Solomon had his answer
   - The true mother of the child was the mother who was affected by
     the baby’s fate
   - Because you can’t love someone without being affected by his or
     her condition
   - To love is to be affected
   - To love is to be moved to make a personal sacrifice
   - To love is to suffer

                              [Display slide 2]
                2 Opposing Views of God
           Pagan View                      Jewish/Christian View

        God is apathetic                 God is love
        God is impassible                God is compassionate


        God cannot feel                  God does feel
        God is not affected              God is affected


        God does not suffer              God does suffer
On the wall there is a diagram of two opposing perspectives on God
  - One perspective, the pagan perspective, says that God is apathetic
      and impassible
  - To say that God is apathetic is to say that God does not feel
      anything
  - Apathy simply means the absence of emotion
  - And to say that God is impassible is to say that God is unmoved by
      suffering
  - Impassible simply means unsusceptible to pain or injury
  - So the pagan view says that God does not suffer and in fact can not
      suffer

The other perspective, the Jewish / Christian perspective, says that God is
love and that God is compassionate
   - To say that God is compassionate is to say that God suffers with us
   - Com is a Latin word meaning „with‟ and Passion is a Latin word
      meaning „suffering‟
   - Hence com-passion literally means to suffer with
   - Compassion is the opposite of impassibility
   - To say that God is love is to say that God is affected by the
      suffering of those he loves
   - Because, as Solomon’s (God given) wisdom shows us
   - The true lover is always affected (or moved) by the object of his or
      her love
   - Love is the opposite of apathy
   - So the Jewish / Christian view says that God does suffer
   - To love is to suffer – God is love – therefore God suffers

However, Christian thinkers and theologians have not always held this
view
   - For hundreds of years many Christians held a pagan view on the
     question of God’s suffering
   - Many of the early leading Christian theologians were influenced by
     the pre-Christian pagan Greek philosophies of Plato & Aristotle

                         [Stop displaying slide 2]

Plato & Aristotle reckoned that God was perfect
   - Nothing wrong with that you might think
   - Except that their concept of perfection said that God could not
      change
   - For them it was impossible for a perfect being to be affected or
     changed by anything outside of itself
   - So, if God is perfect, then he can’t feel
   - Because to feel is to risk being affected or moved or changed by
     something outside oneself
   - Love makes you vulnerable

Early Christian theologians like Anselm of Canterbury and Thomas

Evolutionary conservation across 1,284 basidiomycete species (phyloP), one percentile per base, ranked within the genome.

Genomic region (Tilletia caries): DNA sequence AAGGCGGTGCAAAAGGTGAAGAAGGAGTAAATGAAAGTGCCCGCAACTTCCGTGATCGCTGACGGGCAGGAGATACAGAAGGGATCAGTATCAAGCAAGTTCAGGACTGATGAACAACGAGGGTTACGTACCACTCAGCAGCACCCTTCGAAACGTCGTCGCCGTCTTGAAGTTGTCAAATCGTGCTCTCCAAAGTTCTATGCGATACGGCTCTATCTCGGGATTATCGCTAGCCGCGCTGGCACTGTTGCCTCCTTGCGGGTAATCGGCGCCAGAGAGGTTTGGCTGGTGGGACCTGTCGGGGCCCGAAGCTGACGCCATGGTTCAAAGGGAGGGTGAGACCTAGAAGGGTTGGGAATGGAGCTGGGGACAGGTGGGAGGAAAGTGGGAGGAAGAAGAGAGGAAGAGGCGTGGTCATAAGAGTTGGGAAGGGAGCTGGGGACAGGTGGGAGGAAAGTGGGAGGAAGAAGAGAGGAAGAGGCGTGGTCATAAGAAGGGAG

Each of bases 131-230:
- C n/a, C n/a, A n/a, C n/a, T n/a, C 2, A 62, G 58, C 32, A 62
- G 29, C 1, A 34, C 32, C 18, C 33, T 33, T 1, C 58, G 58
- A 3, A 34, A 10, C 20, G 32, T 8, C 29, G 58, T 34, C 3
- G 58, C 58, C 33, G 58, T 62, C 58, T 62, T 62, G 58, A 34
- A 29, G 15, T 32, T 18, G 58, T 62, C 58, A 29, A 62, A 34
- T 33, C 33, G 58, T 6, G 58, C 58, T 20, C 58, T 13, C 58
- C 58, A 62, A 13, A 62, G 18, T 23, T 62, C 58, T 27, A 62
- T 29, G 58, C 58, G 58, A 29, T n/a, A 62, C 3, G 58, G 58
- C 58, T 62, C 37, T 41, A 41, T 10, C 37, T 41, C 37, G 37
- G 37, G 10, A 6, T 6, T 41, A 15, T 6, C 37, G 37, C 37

Aquinas
   - Who otherwise had a valuable contribution to make to Christian
      theology
   - Picked up this pagan concept of an unfeeling, unchangeable God
      and they defended it
   - They believed that God does good things for us without being
      moved by a feeling
   - They said that God was only compassionate in terms of our
      experience, but not in terms of the divine being itself
   - They argued that God’s love was merely an expression of his care
      and goodwill toward us,
   - Done without feeling or affection on his part

Now if we think about that for a moment – it doesn’t really add up
  - I mean, how can you separate the feeling of affection from an act
     of love?
  - That would be like trying to take the pips out of a passion fruit
  - It’s not a passion fruit without the pips
  - Or it’s like trying to fillet whitebait
  - It’s impossible – not to mention pointless
  - Doing something good for someone else’s wellbeing without
     feeling anything for that person, is not love
  - It’s something else – it could be duty or penance or manipulation
  - But it’s not love

Of course, this pagan idea that God is unfeeling and unaffected by his
creation is challenged by some inconvenient truths
   - Both in Scripture and in human experience

For example, if God is unaffected and unchangeable then what do we do
with passages of Scripture where God seems to show emotion and change
his mind after listening to a human being
   - Like when the people of Israel made the golden calf in the desert,
      after the Exodus, and God felt angry
   - So angry that he talked about destroying all the people and starting
     again with Moses
   - But Moses managed to change God’s mind
   - Moses managed to talk God out of it

God’s suffering in Christ:
Then there is the fairly obvious and more difficult inconvenient truth of
Jesus’ suffering and death
   - If you say that Jesus Christ is; God the Son
   - That he is divine as well as human
   - That he is one of the Holy Trinity
   - Then you can not also say that God is unfeeling or unaffected or
       unmoved by suffering

Because Christ suffered – God also suffered
  - At the very least, God the Trinity, must have suffered, in and
     through Christ

If we look at the life of Jesus – who the Bible says is God’s revelation of
God’s self to human kind
    - Then we can see, quite clearly, that God is affected by the
       condition of those around him
    - John chapter 11, from verse 32, reads…

                             [Display slide 3]

When Mary reached the place where Jesus was and saw him, she fell at
his feet and said,
   - “Lord, if you had been here, my brother [Lazarus] would not have
       died.”
   - When Jesus saw her weeping and the Jews who had come along
       with her also weeping, he was deeply moved in spirit and troubled.
   - “Where have you laid him?” he asked.